As the founder’s great-great-grandson, Christian Erbe is steeped in family tradition. “It has always been our goal to achieve technological breakthroughs,” he said, adding that to fulfill this ambition, he employs the tried-and-true method of his predecessors — a ceaseless exchange of ideas with scientists worldwide.

“We depend on our medical collaborators here within the company too,” he said.

Some 15 doctors work for the firm to develop new ideas and procedures and instruct surgeons in new technologies.

Mr. Erbe recently spent €30 million to build a modern administrative wing with a training center. In this way – contrary to family tradition – he wants to gain attention.

“We used to be proud of being a ‘hidden champion,’” he said, referring to the fact that many German small and mid-sized companies are global leaders in their sector, yet barely known to the wider public. “But ‘hidden’ isn’t always sexy.”

The new building is also a signal for Tübingen business community, where the company benefits from being embedded in the most dense cluster of medical technology in Germany. About 70 high-tech firms in the sector can be found within just few kilometers. All are small and mid-sized companies, of which Erbe is one of the largest.

“If we weren’t already here, this is where we would have to move,” said Mr. Erbe.

Another one of Mr. Erbe’s strategies is to seek out unusual partners, including auto parts companies that specialize in composite materials, high-tech textiles or 3D printing.

“Many auto suppliers are developing a second source of income with medical technology,” said Mr. Erbe, who is also the president of the Reutlingen Chamber of Industry and Commerce. “We get our Teflon tubes from Elringklinger, which helps us in building surgical instruments.”

Mr. Erbe has a wide range of duties at the firm, where he shares operational responsibilities with his brother-in-law Reiner Thede. He’s also knowledgeable in material science, medical science and licensing criteria in the many countries where Erbe exports – more than 80 percent of its products are sold abroad. Then there is marketing, distribution, service and basic research.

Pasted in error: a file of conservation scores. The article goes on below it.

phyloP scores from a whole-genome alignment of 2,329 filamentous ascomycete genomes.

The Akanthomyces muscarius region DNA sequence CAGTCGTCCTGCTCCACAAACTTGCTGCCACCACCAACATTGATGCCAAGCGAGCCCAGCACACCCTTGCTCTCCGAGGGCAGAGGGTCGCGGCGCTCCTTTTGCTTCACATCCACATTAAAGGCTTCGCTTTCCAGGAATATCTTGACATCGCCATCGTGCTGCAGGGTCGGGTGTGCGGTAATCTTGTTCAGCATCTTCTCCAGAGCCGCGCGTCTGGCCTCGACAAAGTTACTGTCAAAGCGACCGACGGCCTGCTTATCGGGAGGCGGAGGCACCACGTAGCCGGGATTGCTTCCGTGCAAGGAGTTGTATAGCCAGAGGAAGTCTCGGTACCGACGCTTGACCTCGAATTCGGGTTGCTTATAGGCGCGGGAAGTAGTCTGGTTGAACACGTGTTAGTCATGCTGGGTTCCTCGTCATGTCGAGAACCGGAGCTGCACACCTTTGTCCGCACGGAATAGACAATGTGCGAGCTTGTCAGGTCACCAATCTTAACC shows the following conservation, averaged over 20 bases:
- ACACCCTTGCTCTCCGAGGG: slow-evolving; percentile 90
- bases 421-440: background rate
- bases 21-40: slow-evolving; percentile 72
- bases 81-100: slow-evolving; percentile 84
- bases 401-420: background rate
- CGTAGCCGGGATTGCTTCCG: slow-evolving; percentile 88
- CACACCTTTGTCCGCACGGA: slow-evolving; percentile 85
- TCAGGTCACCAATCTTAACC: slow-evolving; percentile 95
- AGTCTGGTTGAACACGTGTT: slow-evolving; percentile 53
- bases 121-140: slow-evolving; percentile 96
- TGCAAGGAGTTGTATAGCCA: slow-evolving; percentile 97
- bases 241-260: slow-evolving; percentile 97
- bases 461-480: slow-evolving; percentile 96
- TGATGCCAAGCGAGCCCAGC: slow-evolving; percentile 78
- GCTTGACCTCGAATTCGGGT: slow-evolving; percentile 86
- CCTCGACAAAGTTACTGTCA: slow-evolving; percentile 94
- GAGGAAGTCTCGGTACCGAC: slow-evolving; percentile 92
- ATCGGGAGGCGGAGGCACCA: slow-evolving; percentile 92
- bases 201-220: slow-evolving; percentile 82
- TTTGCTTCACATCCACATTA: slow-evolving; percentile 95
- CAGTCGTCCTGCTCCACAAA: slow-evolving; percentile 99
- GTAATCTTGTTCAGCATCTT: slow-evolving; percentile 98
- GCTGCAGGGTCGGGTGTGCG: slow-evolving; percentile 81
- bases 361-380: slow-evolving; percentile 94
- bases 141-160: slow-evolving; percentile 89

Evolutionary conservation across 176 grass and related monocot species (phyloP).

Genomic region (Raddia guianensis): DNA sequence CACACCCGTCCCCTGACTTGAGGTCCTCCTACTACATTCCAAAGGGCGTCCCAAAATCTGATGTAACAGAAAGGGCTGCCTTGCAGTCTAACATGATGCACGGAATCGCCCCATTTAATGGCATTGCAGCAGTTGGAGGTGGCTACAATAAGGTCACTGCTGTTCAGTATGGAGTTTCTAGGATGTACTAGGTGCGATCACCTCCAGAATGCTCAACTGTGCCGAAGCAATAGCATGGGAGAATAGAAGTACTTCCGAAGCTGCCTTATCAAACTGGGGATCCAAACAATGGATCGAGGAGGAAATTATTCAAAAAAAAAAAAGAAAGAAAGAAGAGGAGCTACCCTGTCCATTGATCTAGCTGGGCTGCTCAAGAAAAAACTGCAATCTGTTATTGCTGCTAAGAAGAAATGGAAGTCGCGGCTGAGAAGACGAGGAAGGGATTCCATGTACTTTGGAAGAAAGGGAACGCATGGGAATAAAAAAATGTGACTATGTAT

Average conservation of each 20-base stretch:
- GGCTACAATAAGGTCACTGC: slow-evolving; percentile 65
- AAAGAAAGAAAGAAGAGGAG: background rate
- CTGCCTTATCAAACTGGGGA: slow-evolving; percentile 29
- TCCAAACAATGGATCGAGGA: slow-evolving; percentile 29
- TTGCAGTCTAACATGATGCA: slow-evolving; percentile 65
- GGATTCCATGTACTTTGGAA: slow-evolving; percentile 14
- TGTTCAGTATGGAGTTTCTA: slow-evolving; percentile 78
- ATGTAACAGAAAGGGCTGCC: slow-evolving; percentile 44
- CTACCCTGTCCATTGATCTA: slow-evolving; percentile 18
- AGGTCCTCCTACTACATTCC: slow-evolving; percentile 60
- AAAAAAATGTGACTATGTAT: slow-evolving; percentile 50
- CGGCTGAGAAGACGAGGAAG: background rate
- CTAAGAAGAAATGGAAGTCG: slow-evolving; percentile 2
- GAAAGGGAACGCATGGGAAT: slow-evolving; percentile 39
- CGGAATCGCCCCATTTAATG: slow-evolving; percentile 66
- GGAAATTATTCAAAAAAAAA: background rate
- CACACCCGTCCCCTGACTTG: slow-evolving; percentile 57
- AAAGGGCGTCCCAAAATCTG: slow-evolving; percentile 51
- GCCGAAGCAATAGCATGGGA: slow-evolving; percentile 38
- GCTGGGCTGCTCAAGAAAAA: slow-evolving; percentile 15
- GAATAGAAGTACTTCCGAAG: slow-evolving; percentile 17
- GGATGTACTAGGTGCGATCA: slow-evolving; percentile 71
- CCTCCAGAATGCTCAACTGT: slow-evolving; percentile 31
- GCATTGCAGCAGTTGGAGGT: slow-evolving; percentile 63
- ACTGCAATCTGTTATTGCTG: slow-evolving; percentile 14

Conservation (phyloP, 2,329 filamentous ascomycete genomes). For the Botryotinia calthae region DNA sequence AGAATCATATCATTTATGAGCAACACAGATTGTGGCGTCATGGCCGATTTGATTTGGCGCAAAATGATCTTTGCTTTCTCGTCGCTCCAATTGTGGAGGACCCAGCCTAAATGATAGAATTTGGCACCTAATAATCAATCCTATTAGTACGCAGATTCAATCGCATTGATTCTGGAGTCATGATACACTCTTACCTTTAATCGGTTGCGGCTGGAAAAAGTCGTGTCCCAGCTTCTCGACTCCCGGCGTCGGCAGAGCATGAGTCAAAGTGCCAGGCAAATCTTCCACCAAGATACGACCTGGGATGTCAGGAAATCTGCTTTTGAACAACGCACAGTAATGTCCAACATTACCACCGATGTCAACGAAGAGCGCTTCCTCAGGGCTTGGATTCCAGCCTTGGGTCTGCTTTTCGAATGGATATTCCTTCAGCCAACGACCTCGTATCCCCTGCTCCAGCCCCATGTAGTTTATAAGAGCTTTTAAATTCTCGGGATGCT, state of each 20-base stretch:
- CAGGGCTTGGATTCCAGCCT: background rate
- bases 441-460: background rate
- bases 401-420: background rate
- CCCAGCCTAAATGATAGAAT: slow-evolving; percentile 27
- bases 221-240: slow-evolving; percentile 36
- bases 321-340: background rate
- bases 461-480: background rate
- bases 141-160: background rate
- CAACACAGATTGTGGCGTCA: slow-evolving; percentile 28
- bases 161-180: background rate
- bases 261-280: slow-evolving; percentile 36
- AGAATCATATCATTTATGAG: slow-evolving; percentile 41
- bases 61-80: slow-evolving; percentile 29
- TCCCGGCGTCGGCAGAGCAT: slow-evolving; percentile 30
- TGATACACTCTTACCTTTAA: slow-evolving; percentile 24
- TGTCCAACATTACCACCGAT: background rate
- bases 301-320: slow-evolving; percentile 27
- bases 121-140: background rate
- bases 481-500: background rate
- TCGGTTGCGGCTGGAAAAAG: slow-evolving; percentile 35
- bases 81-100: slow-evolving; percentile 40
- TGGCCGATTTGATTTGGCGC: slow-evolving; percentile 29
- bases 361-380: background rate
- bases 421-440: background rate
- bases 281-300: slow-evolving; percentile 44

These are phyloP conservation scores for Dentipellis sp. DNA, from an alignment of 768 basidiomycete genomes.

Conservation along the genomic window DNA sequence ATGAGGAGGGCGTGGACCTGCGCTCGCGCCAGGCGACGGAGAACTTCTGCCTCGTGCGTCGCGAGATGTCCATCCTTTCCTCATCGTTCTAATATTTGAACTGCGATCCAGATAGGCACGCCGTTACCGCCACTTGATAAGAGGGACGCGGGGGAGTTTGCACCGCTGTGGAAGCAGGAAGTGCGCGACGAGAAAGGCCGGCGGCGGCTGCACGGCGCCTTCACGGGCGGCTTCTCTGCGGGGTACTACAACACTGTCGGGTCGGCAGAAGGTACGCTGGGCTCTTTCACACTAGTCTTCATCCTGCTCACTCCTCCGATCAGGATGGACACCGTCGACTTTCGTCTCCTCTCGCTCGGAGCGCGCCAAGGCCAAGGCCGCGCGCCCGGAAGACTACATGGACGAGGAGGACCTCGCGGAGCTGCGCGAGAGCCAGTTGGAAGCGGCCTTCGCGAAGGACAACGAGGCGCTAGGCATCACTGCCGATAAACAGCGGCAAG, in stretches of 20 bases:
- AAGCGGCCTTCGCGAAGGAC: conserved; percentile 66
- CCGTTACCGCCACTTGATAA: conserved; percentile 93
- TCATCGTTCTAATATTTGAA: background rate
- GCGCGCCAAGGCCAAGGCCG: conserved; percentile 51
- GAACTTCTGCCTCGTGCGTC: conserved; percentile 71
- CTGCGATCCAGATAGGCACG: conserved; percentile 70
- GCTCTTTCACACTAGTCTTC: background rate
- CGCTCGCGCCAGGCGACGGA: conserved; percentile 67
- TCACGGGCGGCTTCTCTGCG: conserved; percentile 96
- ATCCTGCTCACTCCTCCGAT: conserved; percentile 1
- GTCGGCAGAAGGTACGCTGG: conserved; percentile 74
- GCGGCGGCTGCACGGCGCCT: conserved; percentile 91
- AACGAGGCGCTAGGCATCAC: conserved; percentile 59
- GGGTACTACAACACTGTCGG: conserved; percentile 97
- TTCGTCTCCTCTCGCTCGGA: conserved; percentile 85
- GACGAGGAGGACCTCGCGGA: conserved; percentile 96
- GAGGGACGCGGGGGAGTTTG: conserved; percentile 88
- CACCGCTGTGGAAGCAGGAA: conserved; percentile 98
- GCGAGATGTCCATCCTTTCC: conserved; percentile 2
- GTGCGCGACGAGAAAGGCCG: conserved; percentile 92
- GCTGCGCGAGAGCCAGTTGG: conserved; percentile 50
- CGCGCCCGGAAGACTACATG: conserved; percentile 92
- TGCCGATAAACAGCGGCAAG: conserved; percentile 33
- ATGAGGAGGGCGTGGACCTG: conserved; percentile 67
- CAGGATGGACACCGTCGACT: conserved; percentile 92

It all stimulates his curiosity. “I’m interested in everything I’m doing today,” he said.

But even though he studied industrial engineering instead of medicine, he was always fascinated by a wide range of topics, from human biology to theology. And he pursues a passion for craftsmanship in his own woodworking studio.

“When something needs to be done at home, I can do it myself 80 percent of the time,” he said.

People who work for Mr. Erbe say he is down-to-earth. But the family name carries responsibilities: The company always comes first.

Looking back, Mr. Erbe said “it was always the unexpressed wish of my parents” that he would take over the firm.

Will his 16-year-old son someday follow in his footsteps and head the firm in the sixth generation?

“What applies to many family firms is true for us as well,” said Erbe’s fifth-generation leader. “You have to be able to do it, want to do it and be allowed to do it.”

Luckily, the family is large enough that his nieces and nephews might also be chosen for succession.


Martin Wocher is an editor with Handelsblatt, focusing on the mechanical engineering and steel industries. To contact the author: